MALT is a MALloc Tracker to find where and how your made your memory allocations in C/C++/Fortran applications.

License: Other

Language: C++

Keywords: allocation, allocation-profile, malloc, memory, profiler

MALT : Malloc Tracker

Build status

What is it ?

MALT is a memory tool to find where you allocate your memory. It also provides you some statistics about memory usage and help to find memory leaks.


MALT depends on the presence of :

  • binutils (nm and add2line) to extract symbols. Tested version is 2.24.

It optionally depends on :

How to install

MALT use CMake for the build system but provide a simple configure wrapper for users familiar with autotools packaging so you can install by following the procedure :

	mkdir build
	cd build
	../configure --prefix={YOUR_PREFIX}
	make test
	make install

If you want more advance usage, you need to call cmake by yourself so you can install it by following the procedure :

	mkdir build
	cd build
	make test
	make install

Build options

MALT build support several options to define with -D option of CMake :

  • -DENABLE_CODE_TIMING={yes|no} : Enable quick and dirty function to measure MALT internal performances.
  • -DENABLE_TEST={yes|no} : Enable build of unit tests.
  • -DJUNIT_OUTPUT={yes|no} : Enable generation of junit files for jenkins integration.
  • -DENABLE_VALGRIND={yes|no} : Run unit tests inside valgrind memcheck and generate XML report.
  • -DPORTABILITY_OS={UNIX} : Set portability build options to fix OS specific calls.
  • -DPORTABILITY_MUTEX={PTHREAD} : Set portability build option to select mutex implementation.

How to use

MALT currently provides a dynamic library you need to preload in your application to wrap the default memory allocator. It provides two basic instrumentation modes.

By default MALT use backtrace to reconstruct you stack on malloc/free/... calls :


You can get better performance but less detailed stack by using option -finstrument-function or similar for your compiler. Then, you need to tel MALT to use the "enter-exit" stack mode :

	{YOUR_PREFIX}/bin/malt -s=enter-exit {YOUR_PROGRAM} [OPTIONS]

The malt script only provides a wrapper to automatically preload a dynamic library into the executable, you can also do it by hand in cas of issues :


Options to compile your program

MALT work out of the box with your program but it required you to compile your program with debug options (-g) to get access to the source code attached to each call sites.

It might also be better to use -O0 or use -fno-inline to disable inlining which might provide more accurate call stacks to you.

How to use with MPI

MALT also provides a lightweight support of MPI to generate profile files named with MPI rank ID instead of process ID. In order to support this you first need to compile the MPI interface on top of your MPI. It will generate a small library in your home directory.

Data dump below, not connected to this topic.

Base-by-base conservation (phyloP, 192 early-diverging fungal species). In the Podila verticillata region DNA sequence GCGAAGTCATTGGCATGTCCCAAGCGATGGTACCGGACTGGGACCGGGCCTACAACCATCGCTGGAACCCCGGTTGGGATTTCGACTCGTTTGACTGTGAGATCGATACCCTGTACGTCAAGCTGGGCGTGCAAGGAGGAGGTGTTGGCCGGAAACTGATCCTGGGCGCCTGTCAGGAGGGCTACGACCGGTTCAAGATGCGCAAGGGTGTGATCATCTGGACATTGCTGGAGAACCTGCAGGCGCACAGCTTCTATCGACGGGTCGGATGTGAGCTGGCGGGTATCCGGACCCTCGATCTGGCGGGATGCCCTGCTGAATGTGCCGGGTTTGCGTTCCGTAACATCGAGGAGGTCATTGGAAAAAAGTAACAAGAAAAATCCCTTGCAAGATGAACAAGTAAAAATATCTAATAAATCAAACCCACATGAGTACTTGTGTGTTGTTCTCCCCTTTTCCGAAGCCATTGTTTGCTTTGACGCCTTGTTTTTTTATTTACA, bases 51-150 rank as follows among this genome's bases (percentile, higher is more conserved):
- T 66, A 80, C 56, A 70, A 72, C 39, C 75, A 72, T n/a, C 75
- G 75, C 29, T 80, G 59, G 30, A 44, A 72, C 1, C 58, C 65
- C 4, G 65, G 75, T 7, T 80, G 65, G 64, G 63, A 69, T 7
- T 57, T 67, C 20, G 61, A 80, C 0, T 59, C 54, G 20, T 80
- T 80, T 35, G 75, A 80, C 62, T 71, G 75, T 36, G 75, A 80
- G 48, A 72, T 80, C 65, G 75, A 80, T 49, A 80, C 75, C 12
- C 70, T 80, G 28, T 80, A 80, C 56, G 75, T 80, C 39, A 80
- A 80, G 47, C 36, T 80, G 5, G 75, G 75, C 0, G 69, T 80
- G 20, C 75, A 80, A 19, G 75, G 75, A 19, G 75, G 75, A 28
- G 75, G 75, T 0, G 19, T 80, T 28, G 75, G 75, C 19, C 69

{YOUR_PREFIX}/bin/malt --prep-mpi [mpicxx]

Caution it will link malt to the current MPI version you are using, if you want to switch to another you will need to redo the previous command.

Then to profile you mpi application proceed like :

	mpirun -np X {YOUR_PREFIX}/bin/malt --mpi {YOUR_PROGRAM} [OPTIONS]

Using webview

You can use the webview by calling command malt-webserver as :

	malt-webserver [-p PORT] [--no-auth] -i malt-YOUR_PROGRAM-1234.json

It will open a server listening locally on port 8080 so you can open your web browser to connect to the web interface via http://localhost:8080.

At first usage malt-webserver will create the password file $HOME/.malt/passwd and ask you a protection password for http authentification. You can change it at any time with

	malt-passwd {USER}

If you are running the view remotely thought SSH you can redirect the ports by using :

	ssh -L 8080:localhost:8080 user@ssh-server

To use the webview you need to install the nodeJS package on your system :


You can provide a config file to MALT to setup some features. This file uses the INI format. With the malt script :

	{YOUR_PREFIX}/bin/malt -c=config.ini" {YOUR_PROGRAM} [OPTIONS]

By hand :


Example of config file :

	enabled=true          ; enable time profiles
	points=1000           ; keep 1000 points
	linar_index=false     ; use action ID instead of time
	enabled=true          ; enable stack profiles
	mode=backtrace        ; select stack tracing mode (backtrace|enter-exit)
	resolve=true          ; Automatically resolve symbols with addr2line at exit.
	name=malt-%1-%2.%3    ; base name for output, %1 = exe, %2 = PID, %3 = extension
	indent=false          ; indent the output
	lua=true              ; enable LUA output
	json=true             ; enable json output
	callgrind=true        ; enable callgrind output